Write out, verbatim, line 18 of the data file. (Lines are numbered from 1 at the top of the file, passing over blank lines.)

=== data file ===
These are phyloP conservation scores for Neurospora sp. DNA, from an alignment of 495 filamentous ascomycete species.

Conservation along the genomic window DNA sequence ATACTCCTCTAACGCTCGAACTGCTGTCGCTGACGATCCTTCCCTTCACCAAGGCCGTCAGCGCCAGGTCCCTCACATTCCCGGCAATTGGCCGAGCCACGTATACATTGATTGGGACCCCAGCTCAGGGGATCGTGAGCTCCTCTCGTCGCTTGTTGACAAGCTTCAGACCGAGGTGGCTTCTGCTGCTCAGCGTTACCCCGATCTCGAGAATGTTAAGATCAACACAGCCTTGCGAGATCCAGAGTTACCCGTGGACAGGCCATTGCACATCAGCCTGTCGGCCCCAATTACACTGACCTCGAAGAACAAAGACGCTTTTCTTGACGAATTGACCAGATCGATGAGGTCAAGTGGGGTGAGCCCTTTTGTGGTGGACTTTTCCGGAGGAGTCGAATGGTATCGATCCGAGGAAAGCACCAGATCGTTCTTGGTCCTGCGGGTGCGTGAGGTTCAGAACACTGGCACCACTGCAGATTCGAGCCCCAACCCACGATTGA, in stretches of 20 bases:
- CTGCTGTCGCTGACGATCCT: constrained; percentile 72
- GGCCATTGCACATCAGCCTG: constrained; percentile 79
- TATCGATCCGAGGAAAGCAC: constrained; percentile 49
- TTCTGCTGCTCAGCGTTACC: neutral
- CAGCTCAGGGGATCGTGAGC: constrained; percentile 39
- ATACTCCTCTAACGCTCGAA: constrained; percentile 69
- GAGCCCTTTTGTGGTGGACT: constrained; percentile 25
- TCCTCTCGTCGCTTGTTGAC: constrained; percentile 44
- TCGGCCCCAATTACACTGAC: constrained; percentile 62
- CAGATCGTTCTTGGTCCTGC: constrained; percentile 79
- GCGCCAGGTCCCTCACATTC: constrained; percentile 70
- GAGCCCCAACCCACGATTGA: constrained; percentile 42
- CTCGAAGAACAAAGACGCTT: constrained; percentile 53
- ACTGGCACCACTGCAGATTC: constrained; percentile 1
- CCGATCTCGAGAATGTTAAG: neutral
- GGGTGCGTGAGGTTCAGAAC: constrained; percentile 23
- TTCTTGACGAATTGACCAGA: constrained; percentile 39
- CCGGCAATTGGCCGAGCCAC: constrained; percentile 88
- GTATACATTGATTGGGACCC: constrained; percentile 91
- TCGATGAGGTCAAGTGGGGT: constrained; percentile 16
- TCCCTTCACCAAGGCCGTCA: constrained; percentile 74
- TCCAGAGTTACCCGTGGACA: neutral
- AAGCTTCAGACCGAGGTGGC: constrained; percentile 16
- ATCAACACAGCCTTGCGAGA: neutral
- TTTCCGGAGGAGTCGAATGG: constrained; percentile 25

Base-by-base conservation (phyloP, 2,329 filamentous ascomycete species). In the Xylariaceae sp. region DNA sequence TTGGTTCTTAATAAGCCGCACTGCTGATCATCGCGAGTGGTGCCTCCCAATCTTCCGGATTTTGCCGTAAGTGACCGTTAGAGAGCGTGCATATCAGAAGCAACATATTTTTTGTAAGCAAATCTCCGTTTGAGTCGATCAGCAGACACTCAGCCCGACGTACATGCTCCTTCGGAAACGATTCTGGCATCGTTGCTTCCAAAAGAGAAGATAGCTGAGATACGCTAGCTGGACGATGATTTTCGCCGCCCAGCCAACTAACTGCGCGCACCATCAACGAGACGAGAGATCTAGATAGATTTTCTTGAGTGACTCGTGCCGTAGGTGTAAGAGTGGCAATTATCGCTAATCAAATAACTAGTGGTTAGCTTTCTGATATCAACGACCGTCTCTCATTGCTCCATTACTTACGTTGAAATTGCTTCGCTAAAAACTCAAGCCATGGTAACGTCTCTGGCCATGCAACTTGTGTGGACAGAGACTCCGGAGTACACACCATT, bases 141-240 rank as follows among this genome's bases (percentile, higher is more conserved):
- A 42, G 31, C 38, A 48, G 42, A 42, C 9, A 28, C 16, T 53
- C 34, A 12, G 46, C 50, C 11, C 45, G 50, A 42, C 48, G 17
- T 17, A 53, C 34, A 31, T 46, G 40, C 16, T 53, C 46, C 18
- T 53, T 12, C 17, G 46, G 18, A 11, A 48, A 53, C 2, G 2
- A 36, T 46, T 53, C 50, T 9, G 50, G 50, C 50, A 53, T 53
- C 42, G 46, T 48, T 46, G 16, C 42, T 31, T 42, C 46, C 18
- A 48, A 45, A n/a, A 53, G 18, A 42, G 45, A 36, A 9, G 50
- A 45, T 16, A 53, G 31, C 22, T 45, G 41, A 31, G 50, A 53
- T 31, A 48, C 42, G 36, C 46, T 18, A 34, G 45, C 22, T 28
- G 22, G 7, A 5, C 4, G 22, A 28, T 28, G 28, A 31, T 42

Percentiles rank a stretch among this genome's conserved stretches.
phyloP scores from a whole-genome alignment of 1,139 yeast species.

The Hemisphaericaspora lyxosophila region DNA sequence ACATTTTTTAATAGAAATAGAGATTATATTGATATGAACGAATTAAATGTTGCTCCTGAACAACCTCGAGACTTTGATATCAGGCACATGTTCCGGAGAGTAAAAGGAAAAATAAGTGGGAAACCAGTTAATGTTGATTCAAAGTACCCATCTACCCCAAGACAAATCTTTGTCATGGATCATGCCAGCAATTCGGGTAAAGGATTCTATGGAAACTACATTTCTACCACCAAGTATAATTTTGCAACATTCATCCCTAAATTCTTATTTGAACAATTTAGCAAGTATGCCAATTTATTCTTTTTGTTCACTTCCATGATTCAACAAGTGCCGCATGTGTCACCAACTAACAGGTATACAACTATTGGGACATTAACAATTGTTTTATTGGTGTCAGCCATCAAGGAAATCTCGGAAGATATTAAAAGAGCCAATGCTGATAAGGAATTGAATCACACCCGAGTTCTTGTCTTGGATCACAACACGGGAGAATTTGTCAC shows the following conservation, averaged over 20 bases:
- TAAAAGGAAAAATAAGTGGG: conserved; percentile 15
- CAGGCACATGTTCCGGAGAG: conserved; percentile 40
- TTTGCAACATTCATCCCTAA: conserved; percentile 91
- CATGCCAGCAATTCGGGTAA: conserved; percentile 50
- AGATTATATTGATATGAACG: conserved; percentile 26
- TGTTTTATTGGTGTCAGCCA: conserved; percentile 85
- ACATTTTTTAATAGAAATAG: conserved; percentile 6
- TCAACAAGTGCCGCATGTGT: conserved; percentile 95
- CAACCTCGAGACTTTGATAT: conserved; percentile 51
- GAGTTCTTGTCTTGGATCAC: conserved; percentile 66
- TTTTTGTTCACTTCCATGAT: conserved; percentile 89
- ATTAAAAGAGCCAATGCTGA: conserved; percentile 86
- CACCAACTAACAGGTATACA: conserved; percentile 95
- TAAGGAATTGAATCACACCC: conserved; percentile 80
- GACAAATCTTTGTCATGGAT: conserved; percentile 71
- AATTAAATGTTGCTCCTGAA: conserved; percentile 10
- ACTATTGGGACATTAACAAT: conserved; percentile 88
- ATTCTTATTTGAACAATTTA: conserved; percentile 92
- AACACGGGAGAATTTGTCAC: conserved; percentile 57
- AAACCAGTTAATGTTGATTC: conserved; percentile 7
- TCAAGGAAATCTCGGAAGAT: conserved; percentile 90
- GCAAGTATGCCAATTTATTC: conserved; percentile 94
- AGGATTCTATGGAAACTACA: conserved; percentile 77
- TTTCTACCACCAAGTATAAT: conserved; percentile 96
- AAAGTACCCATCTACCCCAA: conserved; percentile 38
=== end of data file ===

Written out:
- GGGTGCGTGAGGTTCAGAAC: constrained; percentile 23